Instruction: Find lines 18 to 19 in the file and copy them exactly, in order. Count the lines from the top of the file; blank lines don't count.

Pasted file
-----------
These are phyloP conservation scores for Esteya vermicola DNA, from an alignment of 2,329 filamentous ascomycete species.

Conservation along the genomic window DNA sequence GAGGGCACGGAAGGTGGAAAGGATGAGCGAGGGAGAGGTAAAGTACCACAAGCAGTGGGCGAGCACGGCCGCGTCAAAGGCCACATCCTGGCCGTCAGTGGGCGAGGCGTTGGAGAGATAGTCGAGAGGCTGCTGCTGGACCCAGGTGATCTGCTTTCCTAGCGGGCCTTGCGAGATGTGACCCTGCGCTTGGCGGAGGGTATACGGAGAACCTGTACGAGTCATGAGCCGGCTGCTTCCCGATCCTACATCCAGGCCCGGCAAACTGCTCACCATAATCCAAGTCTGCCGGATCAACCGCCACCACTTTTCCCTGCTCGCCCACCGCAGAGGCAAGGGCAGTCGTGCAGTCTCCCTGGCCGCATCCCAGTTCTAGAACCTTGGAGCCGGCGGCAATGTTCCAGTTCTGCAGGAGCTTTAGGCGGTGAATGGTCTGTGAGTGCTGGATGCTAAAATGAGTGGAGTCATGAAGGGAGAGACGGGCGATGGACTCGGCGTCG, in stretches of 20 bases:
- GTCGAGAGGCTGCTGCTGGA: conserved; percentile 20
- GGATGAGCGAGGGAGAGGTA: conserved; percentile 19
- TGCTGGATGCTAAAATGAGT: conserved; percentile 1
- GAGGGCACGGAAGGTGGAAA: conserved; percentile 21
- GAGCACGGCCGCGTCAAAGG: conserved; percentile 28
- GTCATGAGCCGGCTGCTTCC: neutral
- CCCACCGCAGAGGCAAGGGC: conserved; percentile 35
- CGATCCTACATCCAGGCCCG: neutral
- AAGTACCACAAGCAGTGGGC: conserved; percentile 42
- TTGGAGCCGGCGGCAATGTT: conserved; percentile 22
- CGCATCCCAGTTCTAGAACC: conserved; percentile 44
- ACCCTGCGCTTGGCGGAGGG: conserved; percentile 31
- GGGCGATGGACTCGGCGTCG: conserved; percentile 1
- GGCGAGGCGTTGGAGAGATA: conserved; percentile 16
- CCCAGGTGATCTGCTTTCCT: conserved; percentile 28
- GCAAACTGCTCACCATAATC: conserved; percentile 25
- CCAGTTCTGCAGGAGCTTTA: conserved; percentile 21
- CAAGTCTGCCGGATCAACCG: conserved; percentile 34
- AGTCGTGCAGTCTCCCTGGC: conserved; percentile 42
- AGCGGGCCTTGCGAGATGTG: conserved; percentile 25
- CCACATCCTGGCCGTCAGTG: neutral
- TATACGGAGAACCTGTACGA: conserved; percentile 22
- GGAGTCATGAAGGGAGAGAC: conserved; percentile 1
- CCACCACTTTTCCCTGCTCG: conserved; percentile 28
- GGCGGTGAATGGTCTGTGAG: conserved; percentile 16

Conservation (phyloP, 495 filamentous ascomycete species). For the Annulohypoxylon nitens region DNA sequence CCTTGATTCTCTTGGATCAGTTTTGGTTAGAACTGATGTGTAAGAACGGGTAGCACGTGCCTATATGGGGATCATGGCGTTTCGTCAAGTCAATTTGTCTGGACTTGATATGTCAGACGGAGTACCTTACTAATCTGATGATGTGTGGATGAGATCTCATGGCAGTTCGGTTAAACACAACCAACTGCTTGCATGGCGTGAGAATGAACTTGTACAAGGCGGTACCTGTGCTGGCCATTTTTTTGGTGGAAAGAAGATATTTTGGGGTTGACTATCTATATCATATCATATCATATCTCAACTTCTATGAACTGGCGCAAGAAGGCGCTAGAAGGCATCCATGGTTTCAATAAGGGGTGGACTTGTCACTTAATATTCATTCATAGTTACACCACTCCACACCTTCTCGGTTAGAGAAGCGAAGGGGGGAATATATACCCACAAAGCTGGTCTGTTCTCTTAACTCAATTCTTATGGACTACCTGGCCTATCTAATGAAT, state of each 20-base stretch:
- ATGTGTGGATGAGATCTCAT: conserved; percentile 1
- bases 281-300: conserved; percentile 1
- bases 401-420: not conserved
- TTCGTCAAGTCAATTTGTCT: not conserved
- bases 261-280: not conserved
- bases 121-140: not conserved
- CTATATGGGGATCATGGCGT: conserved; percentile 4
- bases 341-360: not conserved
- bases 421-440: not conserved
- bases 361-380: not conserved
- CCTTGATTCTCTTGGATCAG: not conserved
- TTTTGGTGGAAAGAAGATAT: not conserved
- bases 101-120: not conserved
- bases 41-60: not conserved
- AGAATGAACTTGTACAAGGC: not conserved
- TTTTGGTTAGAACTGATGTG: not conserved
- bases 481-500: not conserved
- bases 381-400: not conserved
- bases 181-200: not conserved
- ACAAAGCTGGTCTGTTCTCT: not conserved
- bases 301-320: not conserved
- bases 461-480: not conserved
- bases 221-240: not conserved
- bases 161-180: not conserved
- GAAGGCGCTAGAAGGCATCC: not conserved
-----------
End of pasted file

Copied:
- GCAAACTGCTCACCATAATC: conserved; percentile 25
- CCAGTTCTGCAGGAGCTTTA: conserved; percentile 21